2. Use Your Career Services Office.
As a college senior, you should be well acquainted with the multitude of services offered by your school's career center. No? Sadly, you're not alone. But it's not too late to learn of all their services -- and to take advantage of as many of them as you can.
Some typical services you can find in your school's career center include resume-writing assistance, internship and job leads, career and job-related workshops, resume posting on the school's job site, mock interviewing and other interview tools, employer information sessions, on-campus interviews and career fairs, and networking connections (including one of the best networking sources: alumni).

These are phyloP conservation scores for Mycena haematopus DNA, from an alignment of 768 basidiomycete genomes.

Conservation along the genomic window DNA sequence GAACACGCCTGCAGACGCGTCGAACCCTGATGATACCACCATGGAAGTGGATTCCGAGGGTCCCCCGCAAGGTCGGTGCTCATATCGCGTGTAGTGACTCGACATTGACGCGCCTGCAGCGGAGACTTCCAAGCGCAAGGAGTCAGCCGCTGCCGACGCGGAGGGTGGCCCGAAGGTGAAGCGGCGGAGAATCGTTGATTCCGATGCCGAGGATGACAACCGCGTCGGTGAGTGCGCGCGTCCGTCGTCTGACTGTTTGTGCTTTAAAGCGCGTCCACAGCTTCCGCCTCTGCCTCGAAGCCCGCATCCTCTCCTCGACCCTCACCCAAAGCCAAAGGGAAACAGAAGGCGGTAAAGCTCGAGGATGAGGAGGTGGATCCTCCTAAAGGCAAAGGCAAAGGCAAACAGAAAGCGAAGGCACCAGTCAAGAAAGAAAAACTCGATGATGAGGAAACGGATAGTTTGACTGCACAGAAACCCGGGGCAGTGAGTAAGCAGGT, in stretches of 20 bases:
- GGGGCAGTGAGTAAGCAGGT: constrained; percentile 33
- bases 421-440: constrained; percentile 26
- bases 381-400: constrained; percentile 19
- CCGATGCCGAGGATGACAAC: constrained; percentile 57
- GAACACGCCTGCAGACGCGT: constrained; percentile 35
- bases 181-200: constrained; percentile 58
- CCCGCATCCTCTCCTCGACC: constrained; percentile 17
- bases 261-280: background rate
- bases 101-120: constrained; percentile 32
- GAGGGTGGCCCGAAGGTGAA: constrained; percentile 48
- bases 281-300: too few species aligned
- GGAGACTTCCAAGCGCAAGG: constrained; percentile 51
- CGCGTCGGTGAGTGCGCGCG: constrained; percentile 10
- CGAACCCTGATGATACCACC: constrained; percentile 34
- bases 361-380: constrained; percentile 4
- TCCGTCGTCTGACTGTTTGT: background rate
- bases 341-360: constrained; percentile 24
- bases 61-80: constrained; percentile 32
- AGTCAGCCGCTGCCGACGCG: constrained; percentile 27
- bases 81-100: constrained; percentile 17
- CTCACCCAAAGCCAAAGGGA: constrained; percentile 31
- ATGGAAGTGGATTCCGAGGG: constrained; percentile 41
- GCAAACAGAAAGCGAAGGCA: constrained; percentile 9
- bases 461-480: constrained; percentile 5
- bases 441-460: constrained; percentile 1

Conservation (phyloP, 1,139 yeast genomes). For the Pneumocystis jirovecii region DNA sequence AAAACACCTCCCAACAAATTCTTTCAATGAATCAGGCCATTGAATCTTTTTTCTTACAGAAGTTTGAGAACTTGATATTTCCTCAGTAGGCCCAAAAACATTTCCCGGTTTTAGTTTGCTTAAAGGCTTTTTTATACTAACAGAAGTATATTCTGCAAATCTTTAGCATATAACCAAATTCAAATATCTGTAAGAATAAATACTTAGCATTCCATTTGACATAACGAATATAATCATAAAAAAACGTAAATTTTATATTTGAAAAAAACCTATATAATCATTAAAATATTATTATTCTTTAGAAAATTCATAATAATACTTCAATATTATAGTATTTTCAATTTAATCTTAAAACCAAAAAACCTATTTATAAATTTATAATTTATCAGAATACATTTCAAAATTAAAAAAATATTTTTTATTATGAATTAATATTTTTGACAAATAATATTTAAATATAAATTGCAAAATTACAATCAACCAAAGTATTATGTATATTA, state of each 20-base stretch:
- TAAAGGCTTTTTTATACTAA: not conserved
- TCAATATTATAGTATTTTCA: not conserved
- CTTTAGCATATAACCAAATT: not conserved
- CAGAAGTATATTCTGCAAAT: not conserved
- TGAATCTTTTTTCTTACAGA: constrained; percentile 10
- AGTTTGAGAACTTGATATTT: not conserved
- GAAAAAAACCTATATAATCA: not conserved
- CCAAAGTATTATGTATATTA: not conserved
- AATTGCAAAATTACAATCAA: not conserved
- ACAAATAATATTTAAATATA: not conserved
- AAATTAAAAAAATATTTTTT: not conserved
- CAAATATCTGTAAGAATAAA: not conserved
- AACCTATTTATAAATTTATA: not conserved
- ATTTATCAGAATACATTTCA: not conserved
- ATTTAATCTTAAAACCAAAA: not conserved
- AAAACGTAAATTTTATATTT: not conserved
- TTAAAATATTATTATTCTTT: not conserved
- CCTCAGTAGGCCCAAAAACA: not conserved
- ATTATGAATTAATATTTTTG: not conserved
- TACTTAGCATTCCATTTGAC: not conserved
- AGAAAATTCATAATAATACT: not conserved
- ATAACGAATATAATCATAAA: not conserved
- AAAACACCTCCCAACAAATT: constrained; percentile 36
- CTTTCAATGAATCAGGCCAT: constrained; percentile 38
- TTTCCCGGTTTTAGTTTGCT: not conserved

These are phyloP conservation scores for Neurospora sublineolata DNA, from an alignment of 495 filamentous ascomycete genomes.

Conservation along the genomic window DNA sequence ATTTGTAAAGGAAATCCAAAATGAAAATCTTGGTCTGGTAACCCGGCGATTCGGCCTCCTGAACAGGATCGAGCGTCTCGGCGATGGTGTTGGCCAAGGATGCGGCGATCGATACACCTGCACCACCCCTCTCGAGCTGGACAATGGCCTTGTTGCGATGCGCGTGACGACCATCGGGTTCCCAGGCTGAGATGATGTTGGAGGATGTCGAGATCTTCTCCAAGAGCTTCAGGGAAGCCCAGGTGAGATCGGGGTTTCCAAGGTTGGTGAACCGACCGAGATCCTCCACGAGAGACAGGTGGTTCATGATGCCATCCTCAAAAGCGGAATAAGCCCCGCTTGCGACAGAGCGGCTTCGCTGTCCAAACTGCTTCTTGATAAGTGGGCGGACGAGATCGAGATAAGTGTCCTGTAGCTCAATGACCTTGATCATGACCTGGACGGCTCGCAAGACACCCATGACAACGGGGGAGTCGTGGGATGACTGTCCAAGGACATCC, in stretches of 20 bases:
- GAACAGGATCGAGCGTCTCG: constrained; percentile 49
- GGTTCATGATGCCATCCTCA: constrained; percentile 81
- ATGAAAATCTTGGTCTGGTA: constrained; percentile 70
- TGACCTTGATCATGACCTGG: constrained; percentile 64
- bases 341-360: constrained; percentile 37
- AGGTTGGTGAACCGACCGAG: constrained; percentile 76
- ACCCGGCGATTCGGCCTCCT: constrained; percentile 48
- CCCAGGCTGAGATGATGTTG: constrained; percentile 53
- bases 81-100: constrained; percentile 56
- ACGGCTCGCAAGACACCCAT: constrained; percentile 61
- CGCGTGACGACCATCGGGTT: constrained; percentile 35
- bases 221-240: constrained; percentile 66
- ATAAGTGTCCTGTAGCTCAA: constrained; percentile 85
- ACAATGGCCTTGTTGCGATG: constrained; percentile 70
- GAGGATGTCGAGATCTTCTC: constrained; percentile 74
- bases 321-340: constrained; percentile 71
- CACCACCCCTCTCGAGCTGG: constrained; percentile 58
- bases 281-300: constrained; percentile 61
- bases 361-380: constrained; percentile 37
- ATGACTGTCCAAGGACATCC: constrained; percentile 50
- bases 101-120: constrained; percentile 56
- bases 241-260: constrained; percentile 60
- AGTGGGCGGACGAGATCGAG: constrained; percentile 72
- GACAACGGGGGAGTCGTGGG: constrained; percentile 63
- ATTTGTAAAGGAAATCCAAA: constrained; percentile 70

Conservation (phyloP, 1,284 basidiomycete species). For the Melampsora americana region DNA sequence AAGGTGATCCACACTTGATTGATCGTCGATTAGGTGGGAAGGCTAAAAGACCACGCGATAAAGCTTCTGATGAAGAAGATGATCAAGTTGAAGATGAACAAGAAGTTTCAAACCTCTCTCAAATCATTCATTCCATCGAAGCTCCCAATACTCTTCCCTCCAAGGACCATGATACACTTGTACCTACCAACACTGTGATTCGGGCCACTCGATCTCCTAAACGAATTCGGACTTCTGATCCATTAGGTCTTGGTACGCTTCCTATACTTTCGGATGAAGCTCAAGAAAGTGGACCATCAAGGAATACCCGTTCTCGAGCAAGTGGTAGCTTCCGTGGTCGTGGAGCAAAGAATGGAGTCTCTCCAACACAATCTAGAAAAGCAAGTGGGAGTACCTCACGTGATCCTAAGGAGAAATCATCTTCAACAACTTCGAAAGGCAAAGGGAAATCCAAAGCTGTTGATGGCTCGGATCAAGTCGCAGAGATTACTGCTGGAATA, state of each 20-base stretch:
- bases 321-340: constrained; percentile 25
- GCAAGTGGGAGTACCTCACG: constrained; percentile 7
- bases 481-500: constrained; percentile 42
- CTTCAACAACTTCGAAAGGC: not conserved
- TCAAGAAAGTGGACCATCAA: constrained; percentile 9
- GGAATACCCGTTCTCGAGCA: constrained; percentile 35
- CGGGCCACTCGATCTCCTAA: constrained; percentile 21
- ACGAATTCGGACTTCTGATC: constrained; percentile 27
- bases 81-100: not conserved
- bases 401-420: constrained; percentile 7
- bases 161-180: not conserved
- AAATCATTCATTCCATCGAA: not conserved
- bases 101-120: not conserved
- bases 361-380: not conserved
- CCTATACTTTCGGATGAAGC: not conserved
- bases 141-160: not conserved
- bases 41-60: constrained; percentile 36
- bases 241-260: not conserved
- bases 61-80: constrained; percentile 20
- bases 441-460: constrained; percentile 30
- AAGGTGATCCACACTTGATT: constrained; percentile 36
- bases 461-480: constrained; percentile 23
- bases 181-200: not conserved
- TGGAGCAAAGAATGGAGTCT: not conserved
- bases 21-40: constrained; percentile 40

In fact, most of the folks who work in these offices will do everything they can to help you prepare for the job market.
3. Develop a Job-Search Plan.
Maybe in a good economy you can get away with just winging it and seeing what happens come graduation, but in a bad economy one of your best tools in landing at least one great job offer is developing a job-search plan. This month-by-month plan maps out the rest of your senior year, providing a broad strategy and timetable for perfecting and implementing your job-search. Your job-search plan -- which you should develop and implement as soon as possible -- includes all the sources of job leads you intend to use, including informational interviews, your network of contacts, career services office, college professors, job fairs, job boards, and cold-calling. It also includes all the activities you need to accomplish before starting your job-search, such as polishing your resume and prepping for job interviews.